Powers vested in the Family Law Act provide that in certain circumstances a Court can appoint a lawyer to represent a child’s interests.
An Independent Children’s Lawyer (ICL) is typically appointed in matters whereby some of the following factors exist;
- Allegations of abuse or neglect in relation to the child
- There is a high level of conflict between the parties
- There are allegations made as to the view of the children
- There are allegations of family violence
- Serious mental health issues exist in relation to one or both of the parents or children
- There are other difficult and complex issues involved in the matter
You might be thinking what does an ICL practically do?
The main roles include;
- Ensuring the necessary evidence, including expert evidence, is obtained and provided to the court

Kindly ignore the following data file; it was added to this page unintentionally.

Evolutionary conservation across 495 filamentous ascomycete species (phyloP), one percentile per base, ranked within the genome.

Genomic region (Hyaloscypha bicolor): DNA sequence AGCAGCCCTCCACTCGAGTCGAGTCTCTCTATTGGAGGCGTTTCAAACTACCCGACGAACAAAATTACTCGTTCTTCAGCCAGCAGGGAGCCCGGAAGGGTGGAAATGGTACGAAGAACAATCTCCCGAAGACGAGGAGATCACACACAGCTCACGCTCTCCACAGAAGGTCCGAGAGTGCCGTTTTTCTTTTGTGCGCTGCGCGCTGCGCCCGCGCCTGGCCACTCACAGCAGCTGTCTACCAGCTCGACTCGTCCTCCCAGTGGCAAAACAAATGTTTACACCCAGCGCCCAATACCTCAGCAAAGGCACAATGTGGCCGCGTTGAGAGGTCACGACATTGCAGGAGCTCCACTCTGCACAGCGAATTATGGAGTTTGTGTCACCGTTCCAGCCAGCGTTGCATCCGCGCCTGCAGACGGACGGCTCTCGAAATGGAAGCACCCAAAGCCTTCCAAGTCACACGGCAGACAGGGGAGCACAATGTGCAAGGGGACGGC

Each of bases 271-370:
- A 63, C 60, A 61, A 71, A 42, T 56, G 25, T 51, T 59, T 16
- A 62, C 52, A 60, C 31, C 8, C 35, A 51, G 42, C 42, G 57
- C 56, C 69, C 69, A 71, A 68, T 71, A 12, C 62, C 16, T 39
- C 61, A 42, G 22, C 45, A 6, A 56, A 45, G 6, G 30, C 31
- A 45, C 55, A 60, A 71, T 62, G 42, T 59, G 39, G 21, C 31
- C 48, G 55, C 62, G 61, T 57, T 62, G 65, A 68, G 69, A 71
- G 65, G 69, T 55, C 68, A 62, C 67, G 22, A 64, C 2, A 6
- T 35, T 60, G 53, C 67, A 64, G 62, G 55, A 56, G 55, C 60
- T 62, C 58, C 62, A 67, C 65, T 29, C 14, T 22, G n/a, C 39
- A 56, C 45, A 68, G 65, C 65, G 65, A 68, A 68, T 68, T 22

- Facilitating the participation of the child in the proceedings in a manner which reflects the age and maturity of the child
- Acting as an honest broker between the child and the parties with the intention to mitigate risk and facilitate settlement to occur
The ICL can request a family report, question witnesses, examine medical documents, speak with the children’s counsellors and school teachers, request urinalysis and hair follicle testing be undertaken by the parties upon random request.
The ICL will usually present orders to the Court that they submit are in the best interests of the child. Our principal Michael Tiyce undertakes ICL work for the Legal Aid panel and also accepts private ICL appointments by consent of the parties.
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